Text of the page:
A World, Traumatized

It is still nearly impossible to believe what has happened. Nearly half the voting electorate felt things were so terribly wrong that they needed a President Donald Trump. And since the election, those of us in the other camp can agree on one thing:

Things are terribly wrong.

Is history about to repeat itself? Leading to mass deportations, stock market crashes, racial, sexual and political violence — compounded by climate change and nuclear exchanges?

Already, voices rise up against this — Harry Reid, Michael Moore, Elizabeth Warren, Bernie Sanders — and thousands of citizens stage protests across the country. Others will follow and we must do our part. But will it be enough? Perhaps we will be lucky and skillful. Perhaps we won’t.

But if history keeps repeating itself (as it seems to always do) — how in the world are we going to survive in the long term? First things first, let’s make it through the short term, the next few years. Let’s fight like hell — be brave, brilliant, honest and hopeful.

But don’t we also have to ask ourselves why every one of us — right, left, center and disinterested — feels that things are so terribly wrong?

Many conservatives will tell us that at core we humans are corrupt. We need a strong military, personal discipline, cultural order. Religions also speak of our inclination for evil and self destruction — the Devil, Hell, the forces that work against God.

As we look at our current trajectory, it’s hard not to see some of this doomsday rhetoric having validity, yet it remains crucial to turn to scientific methodology in the midst of this chaos. If we are to survive long term, we’re going to have to find an answer to this core question of fear, which is now front and center for all of us.

While interviewing scientists across the globe about pregnancy and trauma — for our documentary, In Utero — we began to uncover the degree to which many of us (maybe all of us) have experienced fear before we were even born. We have all been both nurtured and traumatized by our time in the womb. When nurtured, the process of developing in utero goes well, but when traumatized, there can be a multitude of problems which effloresce as we are born and grow up.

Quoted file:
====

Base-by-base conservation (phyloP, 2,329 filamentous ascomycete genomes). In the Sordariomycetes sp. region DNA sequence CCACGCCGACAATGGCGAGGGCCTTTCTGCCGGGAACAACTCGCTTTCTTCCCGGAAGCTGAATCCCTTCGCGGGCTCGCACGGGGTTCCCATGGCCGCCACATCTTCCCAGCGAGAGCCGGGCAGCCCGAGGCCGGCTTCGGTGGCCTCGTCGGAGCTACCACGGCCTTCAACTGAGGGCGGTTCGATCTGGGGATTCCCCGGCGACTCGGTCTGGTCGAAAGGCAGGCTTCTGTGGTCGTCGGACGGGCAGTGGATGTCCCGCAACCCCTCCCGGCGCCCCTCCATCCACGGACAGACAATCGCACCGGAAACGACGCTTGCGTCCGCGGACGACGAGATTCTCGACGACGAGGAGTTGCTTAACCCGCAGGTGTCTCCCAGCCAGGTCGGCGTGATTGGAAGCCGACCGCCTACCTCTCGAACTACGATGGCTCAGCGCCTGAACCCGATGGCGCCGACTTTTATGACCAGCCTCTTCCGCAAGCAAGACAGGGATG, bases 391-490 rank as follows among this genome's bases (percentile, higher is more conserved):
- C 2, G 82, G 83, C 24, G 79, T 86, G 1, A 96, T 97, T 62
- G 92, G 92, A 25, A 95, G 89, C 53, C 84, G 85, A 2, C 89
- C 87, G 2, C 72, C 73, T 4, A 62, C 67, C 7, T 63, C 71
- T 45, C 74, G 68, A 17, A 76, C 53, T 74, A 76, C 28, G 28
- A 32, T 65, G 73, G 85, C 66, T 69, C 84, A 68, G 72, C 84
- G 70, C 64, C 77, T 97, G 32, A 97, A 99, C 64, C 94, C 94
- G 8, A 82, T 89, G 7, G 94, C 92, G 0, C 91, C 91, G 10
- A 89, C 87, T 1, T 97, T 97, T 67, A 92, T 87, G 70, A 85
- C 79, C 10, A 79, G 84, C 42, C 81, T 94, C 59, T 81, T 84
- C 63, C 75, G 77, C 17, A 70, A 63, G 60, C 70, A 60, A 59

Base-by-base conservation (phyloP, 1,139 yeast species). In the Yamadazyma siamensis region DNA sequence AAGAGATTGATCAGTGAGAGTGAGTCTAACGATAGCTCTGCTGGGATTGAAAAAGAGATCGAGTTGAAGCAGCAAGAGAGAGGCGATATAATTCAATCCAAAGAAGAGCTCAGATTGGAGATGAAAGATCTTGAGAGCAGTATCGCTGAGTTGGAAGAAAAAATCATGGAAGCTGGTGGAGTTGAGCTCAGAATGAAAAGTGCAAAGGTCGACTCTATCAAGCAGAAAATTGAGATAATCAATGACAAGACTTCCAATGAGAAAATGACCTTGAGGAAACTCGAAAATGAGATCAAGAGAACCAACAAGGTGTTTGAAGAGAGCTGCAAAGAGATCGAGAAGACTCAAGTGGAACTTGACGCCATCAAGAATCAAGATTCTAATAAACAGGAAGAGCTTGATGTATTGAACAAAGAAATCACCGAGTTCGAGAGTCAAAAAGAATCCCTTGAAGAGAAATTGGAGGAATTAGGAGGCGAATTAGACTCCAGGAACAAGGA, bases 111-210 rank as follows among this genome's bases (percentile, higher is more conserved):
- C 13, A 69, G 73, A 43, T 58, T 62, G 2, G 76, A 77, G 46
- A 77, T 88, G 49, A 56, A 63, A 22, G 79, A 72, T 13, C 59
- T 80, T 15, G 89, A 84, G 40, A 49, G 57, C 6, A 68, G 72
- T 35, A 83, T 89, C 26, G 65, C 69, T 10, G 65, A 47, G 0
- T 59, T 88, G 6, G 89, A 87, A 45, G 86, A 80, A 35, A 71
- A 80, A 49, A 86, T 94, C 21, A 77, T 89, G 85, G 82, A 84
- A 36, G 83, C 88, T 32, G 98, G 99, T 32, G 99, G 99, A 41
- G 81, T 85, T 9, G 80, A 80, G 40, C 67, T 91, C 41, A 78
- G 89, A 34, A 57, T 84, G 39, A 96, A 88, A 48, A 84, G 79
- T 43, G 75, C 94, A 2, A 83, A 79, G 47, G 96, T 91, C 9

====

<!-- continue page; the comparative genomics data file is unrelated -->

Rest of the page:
Increasingly, there is evidence that traumas during pregnancy may well be the root cause of most maladies — schizophrenia, depression, anxiety, cancer, ADHD, heart attacks, and so on. If this is so, then isn’t it possible to hypothesize that — even though it sits outside of our ability to remember consciously — many of us (maybe all of us) have a deep sense of something being terribly wrong from the very beginning?

Do many of us (perhaps all of us) suffer from some degree of PTSD that stems from our experiences in utero, even as we also experienced the amazing process of coming into existence within the womb?

When a person with PTSD experiences certain stresses in his/her daily life, it can trigger the original trauma. Similarly, fears in adulthood can trigger those unremembered traumas in utero — a time when we were so tiny, defenseless and profoundly vulnerable.

Maybe this explains why so many voted for a known sexist — a bully. Very real fears about the economy triggered a terrified, fetal response, and instead of voting for a leader whose views were complex, the simplistic solution won out. It may also explain why so many feel profoundly helpless in the wake of this election. As some of us find ourselves unable to sleep at night, it may be that we are re-encountering those very deepest fissures from prenatal times.

If all of this is true, then perhaps we can begin to look at each other differently. Perhaps we can find ways to understand how much we are in this together and have been since our very beginnings.

Perhaps we can begin to completely rework how we look at the miracle of pregnancy. How is it that a Mozart, Einstein, Abraham Lincoln, Eleanor Roosevelt or Gandhi came into being? How can we support pregnancy so that more beauty, invention, courage, clarity and compassion can be brought into this world? Can science help us with answers? Can future generations be filled with peaceful geniuses who solve what today seem to be intractable problems?

We need to reduce in utero trauma so that future generations make the right choices and thrive. We need to utilize the emerging therapies that can help us heal our trauma. Only then can we address what challenges us today (i.e., the wreckage of a Trump presidency) not as tiny, helpless beings, but as adults.

If history keeps repeating itself, then we need to break the pattern. We need to educate ourselves about the forces that shape us from the very beginning. We need to become aware of the obstacles — the trauma — within ourselves that needs to be overcome. Otherwise, we will keep choosing the traumatizing bully over the leader who searches for complex, adult solutions — because the bully will always speak to, and exploit, our unresolved internal pain.

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